If the cover art on this issue of Global Health Nexus gets under
your skin, I am worried. Indeed, if you still don’t focus on soft tissue exams
for oral cancer in your patients, you might be thinking, “Who do they think
they are running this ad?" Well, you don’t need to worry about NYUCD
running this hypothetical ad in the consumer media, because we do not want
to embarrass the profession in any way. Indeed, the six-year focus on oral
cancer by NYUCD is designed not only to help improve the health of the citizenry,
but also to elevate the stature of the dental profession. Nevertheless, if
this fictitious ad offended you, I respectfully suggest that you rethink your
oral exam priorities and technique.
This is the third issue of Global Health Nexus that
is dedicated to raising awareness of oral cancer and the importance of prevention and early detection. In two previous issues, we talked about the urgent need to change attitudes about oral cancer exams — both the public’s and the profession’s — in order to save many of the over 7,000 American lives that are lost annually to this disease. In this issue of Nexus, which we’ve dubbed “The Oral Cancer Scorecard,” we take a
hard look at how far we’ve come and how far we still have to go.
Yes, progress has been made. Since 1999, the Oral Cancer Consortium, of which NYU College of Dentistry was the initial member, has played a leadership role in increasing access to free screenings, consumer information, and education into the causes and prevention of oral cancer. Notably, the Oral Cancer Consortium helped to catalyze similar outreach initiatives in other states and a pilot national oral cancer awareness campaign.
NYUCD has also reached out to alumni and other dentists across the nation, encouraging
them to build an oral cancer examination into their routine dental exam regimens.
We sent our alumni — over 10,000 dentists — a guide published by the National
Institute of Dental and Craniofacial Research (NIDCR), which reviews the steps
in a standardized oral cancer examination and helps the practitioner refresh
the techniques necessary to ensure optimum patient health. We offered free
continuing education courses focusing on the importance of performing oral
cancer exams, and we developed a Web site on oral cancer,
We also coauthored a national supplement to the Journal of the American Dental
Association, which focused entirely on oral cancer; developed an online course
on oral cancer diagnosis; and paid for consumer ads on oral cancer in such
publications as Time magazine, The New York Times, and the New York Daily News.
Furthermore, we substantially increased our research on oral cancer; we partnered
with the New York State Dental Association in providing continuing education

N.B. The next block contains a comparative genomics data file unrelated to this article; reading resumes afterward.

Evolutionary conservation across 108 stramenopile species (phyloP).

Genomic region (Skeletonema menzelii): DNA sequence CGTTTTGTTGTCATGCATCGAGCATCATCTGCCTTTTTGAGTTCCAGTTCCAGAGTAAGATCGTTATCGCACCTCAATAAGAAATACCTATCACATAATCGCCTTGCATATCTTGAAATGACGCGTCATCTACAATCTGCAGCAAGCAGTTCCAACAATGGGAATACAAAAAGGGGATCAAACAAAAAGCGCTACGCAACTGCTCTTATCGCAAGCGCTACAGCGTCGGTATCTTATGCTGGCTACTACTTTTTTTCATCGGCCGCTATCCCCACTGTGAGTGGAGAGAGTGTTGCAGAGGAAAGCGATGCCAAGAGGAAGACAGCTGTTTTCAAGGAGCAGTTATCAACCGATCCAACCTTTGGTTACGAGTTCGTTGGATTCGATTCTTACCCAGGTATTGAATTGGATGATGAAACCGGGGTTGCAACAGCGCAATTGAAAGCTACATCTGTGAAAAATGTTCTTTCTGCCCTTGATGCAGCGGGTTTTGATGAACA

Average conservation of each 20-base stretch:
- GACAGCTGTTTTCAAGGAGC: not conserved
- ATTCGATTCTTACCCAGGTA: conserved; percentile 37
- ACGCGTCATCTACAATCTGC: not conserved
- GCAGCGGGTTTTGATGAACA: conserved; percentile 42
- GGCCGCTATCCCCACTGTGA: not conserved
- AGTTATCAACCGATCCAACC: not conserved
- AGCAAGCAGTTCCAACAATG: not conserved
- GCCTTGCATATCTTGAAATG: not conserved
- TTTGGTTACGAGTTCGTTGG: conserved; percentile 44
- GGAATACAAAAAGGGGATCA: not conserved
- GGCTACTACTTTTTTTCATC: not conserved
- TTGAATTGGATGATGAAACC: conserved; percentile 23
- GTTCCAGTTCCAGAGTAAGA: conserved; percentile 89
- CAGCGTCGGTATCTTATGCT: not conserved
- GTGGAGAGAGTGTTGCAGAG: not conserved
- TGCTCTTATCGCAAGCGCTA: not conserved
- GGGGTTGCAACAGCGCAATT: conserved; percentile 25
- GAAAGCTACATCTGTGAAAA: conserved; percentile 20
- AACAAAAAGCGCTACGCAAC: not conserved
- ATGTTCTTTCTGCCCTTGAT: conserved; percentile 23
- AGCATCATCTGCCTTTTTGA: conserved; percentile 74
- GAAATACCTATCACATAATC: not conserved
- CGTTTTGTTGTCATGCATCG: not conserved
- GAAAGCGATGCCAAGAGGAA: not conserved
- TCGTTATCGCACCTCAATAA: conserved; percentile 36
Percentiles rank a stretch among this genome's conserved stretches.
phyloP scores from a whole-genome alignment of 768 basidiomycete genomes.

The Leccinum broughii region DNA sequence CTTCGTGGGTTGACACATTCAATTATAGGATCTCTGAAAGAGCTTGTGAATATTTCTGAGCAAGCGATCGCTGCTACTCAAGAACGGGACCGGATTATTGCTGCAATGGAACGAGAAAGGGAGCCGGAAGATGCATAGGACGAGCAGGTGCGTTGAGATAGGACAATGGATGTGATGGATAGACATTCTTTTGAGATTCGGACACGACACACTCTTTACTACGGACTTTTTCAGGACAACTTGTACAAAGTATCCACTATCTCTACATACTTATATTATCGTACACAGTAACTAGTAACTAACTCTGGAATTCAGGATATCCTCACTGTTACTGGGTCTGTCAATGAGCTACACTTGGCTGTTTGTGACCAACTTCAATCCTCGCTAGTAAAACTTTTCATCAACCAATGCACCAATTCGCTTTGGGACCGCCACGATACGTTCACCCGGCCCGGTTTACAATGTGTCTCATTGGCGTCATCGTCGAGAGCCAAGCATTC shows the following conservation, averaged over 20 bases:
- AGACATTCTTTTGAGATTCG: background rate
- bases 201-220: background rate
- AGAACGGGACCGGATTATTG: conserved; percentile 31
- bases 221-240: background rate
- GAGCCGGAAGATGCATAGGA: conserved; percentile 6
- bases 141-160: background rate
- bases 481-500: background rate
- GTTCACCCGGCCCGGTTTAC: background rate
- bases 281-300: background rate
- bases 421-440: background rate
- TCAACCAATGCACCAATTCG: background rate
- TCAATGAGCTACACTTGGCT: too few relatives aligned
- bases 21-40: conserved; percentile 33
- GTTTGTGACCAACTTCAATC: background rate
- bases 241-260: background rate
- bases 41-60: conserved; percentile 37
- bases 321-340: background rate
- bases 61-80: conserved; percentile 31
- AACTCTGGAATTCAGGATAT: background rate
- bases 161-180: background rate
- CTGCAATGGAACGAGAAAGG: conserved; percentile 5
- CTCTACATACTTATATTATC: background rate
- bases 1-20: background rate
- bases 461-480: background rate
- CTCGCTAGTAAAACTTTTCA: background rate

on oral cancer throughout New York; and NYUCD faculty have written journal
editorials and papers on the subject.
All this begs the question: Has oral cancer become a public health priority? The answer, sadly, is no. In the following pages, we ask why and also offer some thoughts on actions needed to bring about change.
In our lead editorial, Brian Hill, Founder and Executive Director of The Oral Cancer Foundation and a late-stage oral cancer survivor, asks tough, provocative questions about how well the profession and policymakers are fulfilling their responsibility to the public with regard to oral cancer awareness and screenings. His questions are especially timely in light of a recent study published in Lancet that provides solid evidence that nearly 40,000 lives could be saved worldwide every year through early detection of oral cancer.
On another front, an article about NYUCD’s $8.3 million NIH-funded Oral Cancer Research for Adolescent and Adult Health Promotion (RAAHP) Center provides an in-depth look at studies that are identifying factors contributing to oral cancer disparities, and developing and testing new strategies for eliminating them.
This project is an important part of NYUCD’s plan to become a national center for oral cancer research. In addition to RAAHP Center investigations, faculty are also contributing to a broader understanding of cancer’s progression and to the development of highly targeted prevention and treatment strategies. Projects include revealing novel targets in programmed cell death, testing the effect of chemoprevention on precancerous tissues, using anti-cancer immunotherapy, applying gene and mutation research to the prevention of oral cancer, and evaluating the feasibility of new oral cancer treatment approaches. It is noteworthy also that our colleague at UCLA, Dr. David Wong, is conducting some of the most exciting research around — on the use of saliva as a diagnostic test for oral cancer.
The path forward in oral cancer research is truly promising. In terms of empowering the public to ask their dentists for an oral cancer exam, however, we do not score very high.
In his article entitled “Taking Oral and Oropharyngeal Cancer Awareness and Action to the Next Level,” NYUCD faculty member and current Chairman of the Oral Cancer Consortium, Dr. Ross Kerr, focuses on this issue and also on why more dentists are not routinely doing the exam without being asked. And he proposes a plan of action for finally making an oral cancer exam a “must-have” healthcare procedure, like a pap smear for women or a prostate exam for men. Finally, Dr. Roger Levin, CEO and Founder of The Levin Group, discusses motivations for more private practitioners to do oral cancer exams, including the availability of new oral cancer detection technology, and he proposes the incorporation of a reimbursement system into private practices.
I hope that this issue of Global Health Nexus makes the compelling case that the defeat of oral cancer must be a collective effort. Please let me know how you feel about the issue by sending your comments to me at
. I look forward to including your views in a future issue.